Free State farmers’ historic land reform plan to lift workers from generational poverty

An historic meeting took place at Weiveld Boerevereniging, Parys, on Friday 17 October 2014, when twenty four farmers agreed to pay R750,000 to a land reform project, that will assist their employees to become homeowners for the first time and see 406 houses converted to freehold. The ‘Khaya Lam’ land reform project has the backing of Free State Premier Ace Magashule and the support of all political parties in Ngwathe. Driven by the Free Market Foundation (FMF) and initiated and led by Parys farmer and entrepreneur Perry Feldman, this project means that hundreds of poor and deprived families and individuals will get their first step towards true economic freedom and economic prosperity. Educating the new homeowners on how to manage their new asset is a vital part of the plan. Land reform is a highly emotive and increasingly political divisive issue, yet these Free State farmers, without political motive or public fanfare, are quietly helping local black citizens to get access to freehold title of the homes they currently occupy under Apartheid era regulations. This is a first in South Africa and stands as a prime example of what can be achieved if all parties involved are committed to the principle and ideal of full title for homeowners. Khaya Lam is a tangible and practical example of real ownership restoration in action. It is a blueprint which can be readily taken up and adopted throughout the country where poor families live in generational poverty, never having the means to access credit, finance and opportunities. A title deed is a profound game changer for millions of this country’s poorest citizens: it is a tangible asset against which they can borrow money, earn rental income and begin to change their family’s socioeconomic circumstances. It is a simple but profoundly effective plan. Feldman …

Brazil: Time For a Property Rights Revolution

During the Language of Liberty Institute’s Liberty Seminars in the south of Brazil last May, the attendees were treated to a talk about freedom and human prosperity. Using the Economic Freedom of the World report CATO’s Latin America expert Juan Carlos Hidalgo made a convincing case for (economic) freedom as a prerequisite for human progress. One of the points he made about underdeveloped countries relates to how poor protection of property rights stifles economic growth. In Brazil this lack of recognition of property rights is most pronounced in the infamous favelas. In the years and months leading up to the World Cup the evictions generated some press, but now that the international spotlight has shifted elsewhere it is business as usual. While major sporting events in third world countries have become somewhat notorious for leading to these practices, they certainly are not a requirement. One state over from Rio de Janeiro is Minas Gerais, epicenter of Brazilian coffee and milk production. Its capital and largest city Belo Horizonte boasts the third largest metropolitan area in the country after Rio and São Paulo and is a major financial hub in South America. Consequently it has attracted swaths of lower-class jobseekers who, lacking the financial resources necessary to buy a home in the city, opted to build their own communities on the outskirts of town. Now, local authorities are threatening to forcibly evict the 8,000 families who have taken up residence there. Leaflets spread over the region announced military police would – absent a court decision – follow their orders to repossess the land “in accordance with the constitution and the fundamental principles of human rights”. Residents of the three communities, however, have unanimously decided to stay in their homes after the state government pulled the plug on negotiations with them. The …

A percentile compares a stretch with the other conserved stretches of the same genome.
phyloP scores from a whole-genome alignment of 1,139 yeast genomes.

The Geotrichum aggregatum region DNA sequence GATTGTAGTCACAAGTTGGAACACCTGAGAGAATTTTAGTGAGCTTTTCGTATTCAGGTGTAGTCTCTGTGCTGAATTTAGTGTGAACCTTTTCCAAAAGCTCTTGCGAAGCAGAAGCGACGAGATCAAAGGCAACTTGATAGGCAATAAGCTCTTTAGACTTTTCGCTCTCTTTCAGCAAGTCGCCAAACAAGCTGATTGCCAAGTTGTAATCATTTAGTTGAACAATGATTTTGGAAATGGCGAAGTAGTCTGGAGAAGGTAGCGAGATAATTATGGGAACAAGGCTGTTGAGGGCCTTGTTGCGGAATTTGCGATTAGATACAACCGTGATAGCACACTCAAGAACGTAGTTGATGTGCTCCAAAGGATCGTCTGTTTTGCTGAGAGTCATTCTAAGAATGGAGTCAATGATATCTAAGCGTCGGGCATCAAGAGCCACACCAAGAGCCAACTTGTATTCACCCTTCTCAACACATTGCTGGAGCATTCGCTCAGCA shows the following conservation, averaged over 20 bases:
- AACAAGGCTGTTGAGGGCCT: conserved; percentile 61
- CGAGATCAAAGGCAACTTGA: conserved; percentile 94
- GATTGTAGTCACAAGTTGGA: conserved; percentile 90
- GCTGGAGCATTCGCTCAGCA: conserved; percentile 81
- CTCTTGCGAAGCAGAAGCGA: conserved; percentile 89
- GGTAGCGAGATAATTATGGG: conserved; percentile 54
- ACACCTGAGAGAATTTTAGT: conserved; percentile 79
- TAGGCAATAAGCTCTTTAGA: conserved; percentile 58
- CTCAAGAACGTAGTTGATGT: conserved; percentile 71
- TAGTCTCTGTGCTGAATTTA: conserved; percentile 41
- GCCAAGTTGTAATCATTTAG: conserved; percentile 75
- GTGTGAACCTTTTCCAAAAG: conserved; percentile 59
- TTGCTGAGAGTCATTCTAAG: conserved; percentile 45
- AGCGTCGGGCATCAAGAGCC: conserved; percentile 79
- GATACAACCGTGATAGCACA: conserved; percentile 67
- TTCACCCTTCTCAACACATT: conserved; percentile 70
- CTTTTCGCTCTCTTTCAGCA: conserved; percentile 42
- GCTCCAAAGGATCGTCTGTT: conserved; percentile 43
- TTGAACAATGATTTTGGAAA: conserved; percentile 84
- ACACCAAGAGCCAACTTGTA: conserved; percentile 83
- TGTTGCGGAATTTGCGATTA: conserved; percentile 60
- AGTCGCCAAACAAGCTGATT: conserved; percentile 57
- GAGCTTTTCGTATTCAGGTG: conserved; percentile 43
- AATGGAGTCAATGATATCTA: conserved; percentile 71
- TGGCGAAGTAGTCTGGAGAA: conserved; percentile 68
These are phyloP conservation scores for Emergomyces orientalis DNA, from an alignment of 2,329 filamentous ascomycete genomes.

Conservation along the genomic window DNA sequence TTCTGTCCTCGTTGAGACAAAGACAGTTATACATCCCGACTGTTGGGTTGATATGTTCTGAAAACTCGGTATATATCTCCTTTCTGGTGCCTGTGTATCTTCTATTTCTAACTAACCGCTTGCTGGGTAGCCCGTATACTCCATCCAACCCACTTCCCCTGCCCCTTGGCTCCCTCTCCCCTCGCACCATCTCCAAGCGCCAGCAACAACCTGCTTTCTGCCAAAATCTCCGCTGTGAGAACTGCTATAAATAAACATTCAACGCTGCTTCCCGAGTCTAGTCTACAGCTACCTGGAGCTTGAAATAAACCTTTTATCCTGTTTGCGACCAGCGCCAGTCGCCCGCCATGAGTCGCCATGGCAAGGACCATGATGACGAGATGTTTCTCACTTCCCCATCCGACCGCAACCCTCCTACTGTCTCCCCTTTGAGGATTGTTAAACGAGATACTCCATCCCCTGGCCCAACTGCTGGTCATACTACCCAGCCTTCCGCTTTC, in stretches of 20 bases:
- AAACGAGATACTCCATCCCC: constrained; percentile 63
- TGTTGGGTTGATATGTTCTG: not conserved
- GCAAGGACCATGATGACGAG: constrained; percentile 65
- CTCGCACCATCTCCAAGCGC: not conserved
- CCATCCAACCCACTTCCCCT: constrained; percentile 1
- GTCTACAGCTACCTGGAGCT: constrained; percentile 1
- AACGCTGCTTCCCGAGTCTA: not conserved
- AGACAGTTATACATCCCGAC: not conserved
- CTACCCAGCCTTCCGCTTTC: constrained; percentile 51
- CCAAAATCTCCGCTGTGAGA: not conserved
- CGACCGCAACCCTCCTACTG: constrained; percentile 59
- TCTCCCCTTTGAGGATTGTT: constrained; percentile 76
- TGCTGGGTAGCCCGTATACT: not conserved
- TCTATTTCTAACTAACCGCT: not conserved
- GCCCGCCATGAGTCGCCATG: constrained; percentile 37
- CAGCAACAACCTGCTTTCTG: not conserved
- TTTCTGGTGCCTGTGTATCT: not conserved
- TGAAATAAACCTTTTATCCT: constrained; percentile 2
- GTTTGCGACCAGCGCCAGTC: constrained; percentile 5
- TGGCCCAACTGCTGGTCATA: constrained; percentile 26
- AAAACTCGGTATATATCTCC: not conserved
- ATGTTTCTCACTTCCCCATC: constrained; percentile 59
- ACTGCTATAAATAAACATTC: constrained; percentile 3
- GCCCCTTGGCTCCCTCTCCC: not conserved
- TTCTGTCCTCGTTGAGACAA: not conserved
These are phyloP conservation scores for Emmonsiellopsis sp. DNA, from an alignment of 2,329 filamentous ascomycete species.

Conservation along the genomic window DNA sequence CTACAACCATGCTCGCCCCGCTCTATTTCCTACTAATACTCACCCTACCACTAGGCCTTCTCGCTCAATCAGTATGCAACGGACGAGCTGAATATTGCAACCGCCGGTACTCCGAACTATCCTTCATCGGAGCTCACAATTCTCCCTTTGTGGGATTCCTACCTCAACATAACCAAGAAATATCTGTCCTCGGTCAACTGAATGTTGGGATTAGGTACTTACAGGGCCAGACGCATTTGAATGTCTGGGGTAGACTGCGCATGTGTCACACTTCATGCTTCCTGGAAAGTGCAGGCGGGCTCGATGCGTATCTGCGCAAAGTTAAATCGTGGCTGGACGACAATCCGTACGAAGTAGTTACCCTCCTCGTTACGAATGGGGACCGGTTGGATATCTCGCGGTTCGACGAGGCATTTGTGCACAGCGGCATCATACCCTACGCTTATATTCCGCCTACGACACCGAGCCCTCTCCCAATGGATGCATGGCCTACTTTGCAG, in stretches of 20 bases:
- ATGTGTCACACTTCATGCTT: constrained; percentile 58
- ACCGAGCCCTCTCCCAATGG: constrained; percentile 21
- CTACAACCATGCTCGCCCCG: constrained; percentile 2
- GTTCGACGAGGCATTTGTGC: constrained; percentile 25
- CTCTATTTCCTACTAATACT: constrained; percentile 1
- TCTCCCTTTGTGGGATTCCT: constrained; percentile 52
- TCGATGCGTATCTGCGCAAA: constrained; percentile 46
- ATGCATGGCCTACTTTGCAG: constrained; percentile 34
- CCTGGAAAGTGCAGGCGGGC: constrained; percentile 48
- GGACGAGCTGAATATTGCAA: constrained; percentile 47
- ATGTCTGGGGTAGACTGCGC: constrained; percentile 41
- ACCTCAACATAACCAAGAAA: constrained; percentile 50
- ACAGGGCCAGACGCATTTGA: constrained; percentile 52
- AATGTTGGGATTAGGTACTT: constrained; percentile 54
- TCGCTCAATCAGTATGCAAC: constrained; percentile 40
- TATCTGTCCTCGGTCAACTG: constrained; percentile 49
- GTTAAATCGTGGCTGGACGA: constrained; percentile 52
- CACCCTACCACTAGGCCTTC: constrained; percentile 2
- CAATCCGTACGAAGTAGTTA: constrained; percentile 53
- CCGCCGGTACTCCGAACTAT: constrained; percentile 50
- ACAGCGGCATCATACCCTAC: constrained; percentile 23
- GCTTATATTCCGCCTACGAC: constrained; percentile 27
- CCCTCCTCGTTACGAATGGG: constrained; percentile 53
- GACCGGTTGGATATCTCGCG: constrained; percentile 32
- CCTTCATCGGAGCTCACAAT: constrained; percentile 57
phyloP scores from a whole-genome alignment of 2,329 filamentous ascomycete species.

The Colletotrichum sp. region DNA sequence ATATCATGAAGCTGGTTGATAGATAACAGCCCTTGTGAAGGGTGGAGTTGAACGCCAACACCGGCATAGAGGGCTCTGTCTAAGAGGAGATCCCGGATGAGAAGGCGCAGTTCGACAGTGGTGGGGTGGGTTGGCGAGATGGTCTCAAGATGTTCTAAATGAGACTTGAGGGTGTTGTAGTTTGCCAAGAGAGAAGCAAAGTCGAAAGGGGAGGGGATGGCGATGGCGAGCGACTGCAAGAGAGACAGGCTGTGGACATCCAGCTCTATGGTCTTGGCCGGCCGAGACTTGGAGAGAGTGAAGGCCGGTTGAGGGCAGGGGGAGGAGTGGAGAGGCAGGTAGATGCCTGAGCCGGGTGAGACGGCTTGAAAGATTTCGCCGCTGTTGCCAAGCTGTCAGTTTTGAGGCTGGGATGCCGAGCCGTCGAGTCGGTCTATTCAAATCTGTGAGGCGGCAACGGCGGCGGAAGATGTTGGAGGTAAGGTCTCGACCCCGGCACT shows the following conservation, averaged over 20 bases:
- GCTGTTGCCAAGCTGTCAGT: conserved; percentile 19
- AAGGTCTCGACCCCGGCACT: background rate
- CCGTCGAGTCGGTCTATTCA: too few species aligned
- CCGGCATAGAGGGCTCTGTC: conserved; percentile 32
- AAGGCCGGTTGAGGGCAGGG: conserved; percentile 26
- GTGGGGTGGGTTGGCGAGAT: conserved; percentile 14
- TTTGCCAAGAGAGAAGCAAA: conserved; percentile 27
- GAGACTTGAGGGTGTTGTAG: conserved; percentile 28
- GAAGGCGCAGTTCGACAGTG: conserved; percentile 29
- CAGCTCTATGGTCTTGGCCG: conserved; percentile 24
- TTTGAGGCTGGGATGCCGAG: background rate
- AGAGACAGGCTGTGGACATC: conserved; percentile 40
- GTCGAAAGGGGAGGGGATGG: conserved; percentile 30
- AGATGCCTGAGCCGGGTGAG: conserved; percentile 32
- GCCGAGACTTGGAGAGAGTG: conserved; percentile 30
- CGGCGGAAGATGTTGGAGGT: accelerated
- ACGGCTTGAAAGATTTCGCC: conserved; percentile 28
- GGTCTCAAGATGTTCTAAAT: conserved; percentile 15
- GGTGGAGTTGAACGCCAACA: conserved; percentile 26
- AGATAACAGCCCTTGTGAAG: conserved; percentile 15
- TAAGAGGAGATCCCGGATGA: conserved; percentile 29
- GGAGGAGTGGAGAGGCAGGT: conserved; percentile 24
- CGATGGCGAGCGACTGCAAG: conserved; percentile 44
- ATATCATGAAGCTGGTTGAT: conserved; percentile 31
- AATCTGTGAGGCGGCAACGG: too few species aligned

33,000 Cheers for Liberty in South Africa!

One hundred years after the 1913 Native Land Act was passed in South Africa, the first fully tradable title deeds were released to black home owners in the Ngwathe municipality in the Free State province. Initiated in 2010, the Free Market Foundation’s (FMF) Khaya Lam (my house) project serves to convert land currently held under a complex variety of restrictive tenures and titles to unambiguous, freely tradable ownership. Secure property rights represent one of the most important requirements for the protection of both economic freedom and civil liberties. The Ngwathe municipality prides itself on the extent to which it has implemented land transformation for black South Africans. Virtually all black-occupied land has been properly surveyed, included in town planning schemes, proclaimed, and registered in the deeds registry. The objective of the ambitious but achievable project is to have all lawfully held plots in South Africa upgraded to unambiguous, tradable and mortgageable ownership at no cost to the lawful residents In consultation with the FMF, the Ngwathe municipality has resolved to become the first urban area in South Africa where all land is privately held under full freehold title on the basis of complete equality between whites and blacks. The project is truly historic and has the potential to be the first ever large-scale substantive project to undo the land disempowerment of apartheid that is still endured by millions of South Africans. It will set a precedent for reform of its kind to continue in South Africa, in other developing countries, and perhaps even in developed countries. Most of all, it will unlock the economic potential of thousands of householders, opening the door for large-scale economic growth and liberating millions of individuals in the process. Hernando de Soto, said in his internationally best-selling book, The Mystery of Capital, that throughout the …

India Property Rights Project: Empowering Hundreds of Thousands of Farmers